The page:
What Does Litigation Mean in the Workers Comp Context?

Jun 18, 2019 | Claims Process

Today’s topic is litigation and what that means.

We have a lot of clients who come into our office with various issues and some need to be “litigated.” A lot of people don’t necessarily know what that means so today is a discussion, a brief discussion regarding what does litigation mean in a Work Comp context?


From time to time issues come up when we file a claim for Workers’ Compensation benefits where the other side is contesting whether or not the benefit is due and owing. When that occurs, if the parties can’t resolve the issue, one of the parties files an Application for Hearing. That Application for Hearing endorses the issue that needs to be litigated. Those issues are what’s called ripe and in dispute. In other words, both parties are disputing it and therefore it is ripe to have it adjudicated by a judge.

We are in an administrative law venue which means that when an issue is litigated, in other words, tried to the court, it is before a judge and not a jury. That is called a bench trial or a bench hearing. The individual who adjudicates the matter, in other words, decides who wins or loses, is an administrative law judge. Workers Comp claims can be, at the outset, contested. What that means is that the insurance carrier or the respondent employer is not taking responsibility for the alleged work-related injury. The threshold issue before an injured worker gets any type of Work Comp benefits is whether or not they were injured within the course and scope of their employment.

Many times we need to go before a judge to have that issue determined and from that issue, the judge also determines what type of benefits the injured worker is entitled to. When an insurance carrier does admit liability, meaning that a work-related injury has occurred, there are various issues that become ripe and in dispute. For instance, medical treatment.

Medical treatment often goes to hearing because the injured worker’s doctor will recommend certain treatment.

Just for purposes of today, let’s say it’s an MRI of the cervical spine. Well, the carrier either contests that, meaning they’re taking a position, that they’re not going to pay for it, or they admit for it. If they admit for it then there’s no need for a hearing. However, if they contest it by stating, “We’re not going to pay for this MRI,” then it puts the onus on the claimant and their representative to file for a hearing and get that matter adjudicated. In our example, we would go to hearing to determine whether or not the Work Comp carrier or the employer should be ordered to pay for the MRI that is being recommended by the treating physician.

When an issue is being “litigated,” a process starts by filing an Application for Hearing.

Within 180 days of filing that Application for Hearing, a hearing should take place per the statute. Between the filing of the Application for Hearing and actually going to the hearing, there are a lot of things that go on beforehand. Both parties are preparing their case and the way that they prepare their case is that they engage in what’s called discovery.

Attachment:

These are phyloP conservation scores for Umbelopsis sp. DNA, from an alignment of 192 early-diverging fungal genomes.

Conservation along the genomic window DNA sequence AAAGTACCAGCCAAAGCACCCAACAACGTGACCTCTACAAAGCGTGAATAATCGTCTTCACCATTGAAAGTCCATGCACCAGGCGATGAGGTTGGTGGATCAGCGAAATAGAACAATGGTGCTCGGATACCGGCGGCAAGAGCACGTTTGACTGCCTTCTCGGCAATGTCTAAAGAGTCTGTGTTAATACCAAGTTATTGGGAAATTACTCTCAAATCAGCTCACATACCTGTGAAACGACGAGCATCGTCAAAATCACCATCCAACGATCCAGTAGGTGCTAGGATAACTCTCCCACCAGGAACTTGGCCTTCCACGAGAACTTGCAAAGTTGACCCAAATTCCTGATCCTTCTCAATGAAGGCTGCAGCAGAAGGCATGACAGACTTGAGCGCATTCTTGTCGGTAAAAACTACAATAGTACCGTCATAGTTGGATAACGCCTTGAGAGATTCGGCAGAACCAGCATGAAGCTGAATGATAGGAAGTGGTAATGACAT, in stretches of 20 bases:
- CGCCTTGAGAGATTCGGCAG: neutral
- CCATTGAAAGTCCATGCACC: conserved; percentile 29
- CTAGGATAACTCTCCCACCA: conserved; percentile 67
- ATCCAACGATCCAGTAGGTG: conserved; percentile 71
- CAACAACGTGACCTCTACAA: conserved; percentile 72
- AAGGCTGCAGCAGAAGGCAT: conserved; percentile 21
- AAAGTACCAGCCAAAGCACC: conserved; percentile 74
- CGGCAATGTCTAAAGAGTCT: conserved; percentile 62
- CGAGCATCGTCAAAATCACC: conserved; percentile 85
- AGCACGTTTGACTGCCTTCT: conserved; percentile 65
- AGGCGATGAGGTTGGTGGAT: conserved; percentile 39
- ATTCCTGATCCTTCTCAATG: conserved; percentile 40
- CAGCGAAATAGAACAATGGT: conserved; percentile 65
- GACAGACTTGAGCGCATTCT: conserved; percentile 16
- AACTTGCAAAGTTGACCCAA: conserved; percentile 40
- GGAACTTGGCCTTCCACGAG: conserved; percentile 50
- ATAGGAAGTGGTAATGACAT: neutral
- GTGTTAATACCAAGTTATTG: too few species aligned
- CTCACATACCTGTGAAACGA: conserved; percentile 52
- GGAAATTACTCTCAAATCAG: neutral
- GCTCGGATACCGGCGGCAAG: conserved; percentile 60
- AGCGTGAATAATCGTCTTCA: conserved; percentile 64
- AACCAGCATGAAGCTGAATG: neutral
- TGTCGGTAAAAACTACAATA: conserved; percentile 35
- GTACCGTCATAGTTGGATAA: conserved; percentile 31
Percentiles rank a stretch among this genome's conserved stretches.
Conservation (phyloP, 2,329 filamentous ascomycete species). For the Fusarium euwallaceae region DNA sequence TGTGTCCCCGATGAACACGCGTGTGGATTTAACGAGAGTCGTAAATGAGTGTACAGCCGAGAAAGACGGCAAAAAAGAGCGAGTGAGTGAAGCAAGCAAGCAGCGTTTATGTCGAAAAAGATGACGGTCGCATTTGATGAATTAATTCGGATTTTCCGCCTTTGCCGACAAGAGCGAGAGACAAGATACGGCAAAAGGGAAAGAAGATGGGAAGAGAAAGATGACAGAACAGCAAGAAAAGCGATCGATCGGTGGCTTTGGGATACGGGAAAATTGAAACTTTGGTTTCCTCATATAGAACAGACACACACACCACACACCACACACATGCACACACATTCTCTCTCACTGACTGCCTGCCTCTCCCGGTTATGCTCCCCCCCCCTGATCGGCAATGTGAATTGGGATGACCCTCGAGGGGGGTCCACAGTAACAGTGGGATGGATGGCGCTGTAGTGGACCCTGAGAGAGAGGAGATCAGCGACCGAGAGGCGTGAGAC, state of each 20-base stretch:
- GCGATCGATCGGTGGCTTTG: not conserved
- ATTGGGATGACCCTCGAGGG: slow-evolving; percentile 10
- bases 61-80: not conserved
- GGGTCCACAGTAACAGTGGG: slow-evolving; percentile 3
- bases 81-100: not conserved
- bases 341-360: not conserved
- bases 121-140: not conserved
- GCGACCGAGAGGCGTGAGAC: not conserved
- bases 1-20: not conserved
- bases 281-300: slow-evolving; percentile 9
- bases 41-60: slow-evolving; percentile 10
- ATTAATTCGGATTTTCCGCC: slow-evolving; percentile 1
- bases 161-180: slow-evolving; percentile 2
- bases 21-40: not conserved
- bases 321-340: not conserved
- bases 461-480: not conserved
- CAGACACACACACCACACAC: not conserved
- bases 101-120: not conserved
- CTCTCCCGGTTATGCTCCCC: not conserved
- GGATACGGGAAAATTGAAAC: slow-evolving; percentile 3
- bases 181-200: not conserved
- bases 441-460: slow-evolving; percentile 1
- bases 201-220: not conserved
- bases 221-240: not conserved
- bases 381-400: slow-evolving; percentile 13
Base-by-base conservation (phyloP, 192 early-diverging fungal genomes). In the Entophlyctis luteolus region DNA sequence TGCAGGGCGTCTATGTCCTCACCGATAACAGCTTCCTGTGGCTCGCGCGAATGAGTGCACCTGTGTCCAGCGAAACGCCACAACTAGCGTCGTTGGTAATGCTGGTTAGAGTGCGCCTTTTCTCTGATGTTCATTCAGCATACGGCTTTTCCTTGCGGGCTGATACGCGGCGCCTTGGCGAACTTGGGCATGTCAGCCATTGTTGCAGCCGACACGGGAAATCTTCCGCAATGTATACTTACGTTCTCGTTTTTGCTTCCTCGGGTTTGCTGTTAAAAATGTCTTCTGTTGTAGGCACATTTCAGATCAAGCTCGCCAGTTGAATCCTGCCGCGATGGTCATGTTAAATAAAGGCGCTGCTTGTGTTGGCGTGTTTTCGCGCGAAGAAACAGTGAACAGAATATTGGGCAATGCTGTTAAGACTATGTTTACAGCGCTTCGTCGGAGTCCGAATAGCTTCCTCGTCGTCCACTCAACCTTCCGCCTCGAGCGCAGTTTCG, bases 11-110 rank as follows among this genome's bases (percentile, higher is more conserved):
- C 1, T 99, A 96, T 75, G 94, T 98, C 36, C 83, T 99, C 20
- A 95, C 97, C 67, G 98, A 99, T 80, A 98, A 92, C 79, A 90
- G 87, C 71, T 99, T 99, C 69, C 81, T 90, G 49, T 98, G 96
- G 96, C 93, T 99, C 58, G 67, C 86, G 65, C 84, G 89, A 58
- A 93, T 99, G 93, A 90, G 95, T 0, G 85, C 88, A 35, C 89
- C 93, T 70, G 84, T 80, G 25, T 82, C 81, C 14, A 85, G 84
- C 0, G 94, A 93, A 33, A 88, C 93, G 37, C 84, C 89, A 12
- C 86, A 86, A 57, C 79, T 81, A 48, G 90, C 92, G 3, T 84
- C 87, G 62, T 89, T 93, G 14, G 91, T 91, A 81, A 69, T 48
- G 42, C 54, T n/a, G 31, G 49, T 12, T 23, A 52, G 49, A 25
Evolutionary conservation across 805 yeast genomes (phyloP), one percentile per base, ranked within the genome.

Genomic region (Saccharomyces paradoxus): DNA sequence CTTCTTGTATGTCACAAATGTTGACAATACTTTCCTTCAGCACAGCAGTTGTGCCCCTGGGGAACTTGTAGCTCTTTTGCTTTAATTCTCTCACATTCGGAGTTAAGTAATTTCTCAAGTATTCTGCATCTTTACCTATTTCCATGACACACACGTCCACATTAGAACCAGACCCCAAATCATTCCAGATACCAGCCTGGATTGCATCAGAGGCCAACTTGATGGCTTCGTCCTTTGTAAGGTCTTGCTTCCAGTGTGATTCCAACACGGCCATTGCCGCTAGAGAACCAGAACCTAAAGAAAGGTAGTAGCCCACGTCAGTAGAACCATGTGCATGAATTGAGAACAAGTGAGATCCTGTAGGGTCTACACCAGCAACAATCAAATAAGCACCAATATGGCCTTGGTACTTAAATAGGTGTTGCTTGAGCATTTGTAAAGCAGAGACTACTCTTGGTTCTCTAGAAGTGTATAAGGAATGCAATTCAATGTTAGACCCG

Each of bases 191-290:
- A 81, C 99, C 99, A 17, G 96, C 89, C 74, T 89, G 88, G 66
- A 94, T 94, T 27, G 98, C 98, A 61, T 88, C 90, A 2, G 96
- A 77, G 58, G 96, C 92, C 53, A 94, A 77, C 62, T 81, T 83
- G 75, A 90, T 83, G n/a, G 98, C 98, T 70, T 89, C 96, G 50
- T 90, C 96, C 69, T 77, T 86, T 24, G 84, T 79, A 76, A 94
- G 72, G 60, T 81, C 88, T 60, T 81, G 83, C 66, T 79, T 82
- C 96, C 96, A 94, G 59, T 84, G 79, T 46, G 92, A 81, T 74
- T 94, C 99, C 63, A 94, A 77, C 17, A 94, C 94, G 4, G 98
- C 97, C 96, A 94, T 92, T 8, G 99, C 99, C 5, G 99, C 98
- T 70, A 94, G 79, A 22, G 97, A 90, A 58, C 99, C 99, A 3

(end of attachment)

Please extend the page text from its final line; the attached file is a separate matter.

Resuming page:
Discovery encompasses a couple of different things.

One is questions going back and forth between the parties. Each party can send up to 20 questions to the other with the intent to understand what the issues are, what facts are supporting the defenses of the issues, and the issues themselves. It is a way for the parties to get a better understanding of the positions each are taking and the basis for them. Those are called interrogatories. Another way to perform discovery is to take depositions. During a deposition, we sit down with the witness, whether it is a doctor or the claimant or an employer witness, and we start asking questions that they must answer truthfully.

Really, in essence, the hearing begins when you take a deposition in the context of litigating because this is evidence that’s on the record. The judge will consider this evidence when determining the final outcome of the issue that’s ripe and in dispute. Depositions are other tools that we can use while we’re litigating. As an injured worker when you are just waiting after an Application for Hearing has been filed, you feel as though nothing really is happening on your case. Actually, a lot’s happening in your case, you are just not privy to it. Not because we don’t want to tell you what’s going on, rather it’s just kind of a long process where we’re getting prepared to go to a hearing and put our clients in the best position to win a hearing.

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I hope that’s really helpful for everybody. Check us out on the web, we’re at kaplanmorrell.com. If you have any questions or concerns, please ask questions, we’re here to answer the public’s questions and we’re here to help those who want and need more information about Workers’ Compensation cases as well as social security disability.